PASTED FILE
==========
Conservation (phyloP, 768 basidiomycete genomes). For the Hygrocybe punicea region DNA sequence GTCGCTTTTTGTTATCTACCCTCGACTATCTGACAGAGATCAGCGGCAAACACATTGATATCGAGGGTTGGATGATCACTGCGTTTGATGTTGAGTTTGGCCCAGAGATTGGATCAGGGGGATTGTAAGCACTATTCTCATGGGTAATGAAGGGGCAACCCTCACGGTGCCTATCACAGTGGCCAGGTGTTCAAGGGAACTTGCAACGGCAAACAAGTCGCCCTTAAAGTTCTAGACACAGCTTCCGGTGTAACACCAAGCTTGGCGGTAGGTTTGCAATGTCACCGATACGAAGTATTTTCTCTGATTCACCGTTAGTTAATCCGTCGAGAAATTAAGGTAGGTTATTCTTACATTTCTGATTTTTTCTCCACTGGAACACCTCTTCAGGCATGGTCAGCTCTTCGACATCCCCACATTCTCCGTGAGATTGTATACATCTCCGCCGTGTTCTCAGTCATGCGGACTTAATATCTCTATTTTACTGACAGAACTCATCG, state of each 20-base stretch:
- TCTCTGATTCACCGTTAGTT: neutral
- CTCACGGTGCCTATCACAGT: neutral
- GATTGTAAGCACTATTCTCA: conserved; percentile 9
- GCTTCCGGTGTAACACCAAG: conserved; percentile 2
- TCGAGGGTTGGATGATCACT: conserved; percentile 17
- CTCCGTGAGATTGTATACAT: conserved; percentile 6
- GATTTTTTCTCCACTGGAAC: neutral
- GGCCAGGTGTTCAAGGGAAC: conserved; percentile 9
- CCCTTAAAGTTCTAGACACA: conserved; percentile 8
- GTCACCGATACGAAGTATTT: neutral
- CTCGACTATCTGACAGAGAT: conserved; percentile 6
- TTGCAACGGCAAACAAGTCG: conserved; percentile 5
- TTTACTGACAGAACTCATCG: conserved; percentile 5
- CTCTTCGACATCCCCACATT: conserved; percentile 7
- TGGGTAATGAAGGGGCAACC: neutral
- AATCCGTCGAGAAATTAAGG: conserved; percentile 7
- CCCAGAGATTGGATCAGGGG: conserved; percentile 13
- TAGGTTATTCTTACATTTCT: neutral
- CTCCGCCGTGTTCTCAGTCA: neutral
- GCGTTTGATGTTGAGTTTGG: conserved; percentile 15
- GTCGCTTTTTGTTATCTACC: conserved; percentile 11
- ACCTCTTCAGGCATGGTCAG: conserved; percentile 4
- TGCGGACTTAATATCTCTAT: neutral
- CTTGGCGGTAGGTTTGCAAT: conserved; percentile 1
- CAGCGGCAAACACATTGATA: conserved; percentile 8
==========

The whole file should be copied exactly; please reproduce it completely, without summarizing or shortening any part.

Conservation (phyloP, 768 basidiomycete genomes). For the Hygrocybe punicea region DNA sequence GTCGCTTTTTGTTATCTACCCTCGACTATCTGACAGAGATCAGCGGCAAACACATTGATATCGAGGGTTGGATGATCACTGCGTTTGATGTTGAGTTTGGCCCAGAGATTGGATCAGGGGGATTGTAAGCACTATTCTCATGGGTAATGAAGGGGCAACCCTCACGGTGCCTATCACAGTGGCCAGGTGTTCAAGGGAACTTGCAACGGCAAACAAGTCGCCCTTAAAGTTCTAGACACAGCTTCCGGTGTAACACCAAGCTTGGCGGTAGGTTTGCAATGTCACCGATACGAAGTATTTTCTCTGATTCACCGTTAGTTAATCCGTCGAGAAATTAAGGTAGGTTATTCTTACATTTCTGATTTTTTCTCCACTGGAACACCTCTTCAGGCATGGTCAGCTCTTCGACATCCCCACATTCTCCGTGAGATTGTATACATCTCCGCCGTGTTCTCAGTCATGCGGACTTAATATCTCTATTTTACTGACAGAACTCATCG, state of each 20-base stretch:
- TCTCTGATTCACCGTTAGTT: neutral
- CTCACGGTGCCTATCACAGT: neutral
- GATTGTAAGCACTATTCTCA: conserved; percentile 9
- GCTTCCGGTGTAACACCAAG: conserved; percentile 2
- TCGAGGGTTGGATGATCACT: conserved; percentile 17
- CTCCGTGAGATTGTATACAT: conserved; percentile 6
- GATTTTTTCTCCACTGGAAC: neutral
- GGCCAGGTGTTCAAGGGAAC: conserved; percentile 9
- CCCTTAAAGTTCTAGACACA: conserved; percentile 8
- GTCACCGATACGAAGTATTT: neutral
- CTCGACTATCTGACAGAGAT: conserved; percentile 6
- TTGCAACGGCAAACAAGTCG: conserved; percentile 5
- TTTACTGACAGAACTCATCG: conserved; percentile 5
- CTCTTCGACATCCCCACATT: conserved; percentile 7
- TGGGTAATGAAGGGGCAACC: neutral
- AATCCGTCGAGAAATTAAGG: conserved; percentile 7
- CCCAGAGATTGGATCAGGGG: conserved; percentile 13
- TAGGTTATTCTTACATTTCT: neutral
- CTCCGCCGTGTTCTCAGTCA: neutral
- GCGTTTGATGTTGAGTTTGG: conserved; percentile 15
- GTCGCTTTTTGTTATCTACC: conserved; percentile 11
- ACCTCTTCAGGCATGGTCAG: conserved; percentile 4
- TGCGGACTTAATATCTCTAT: neutral
- CTTGGCGGTAGGTTTGCAAT: conserved; percentile 1
- CAGCGGCAAACACATTGATA: conserved; percentile 8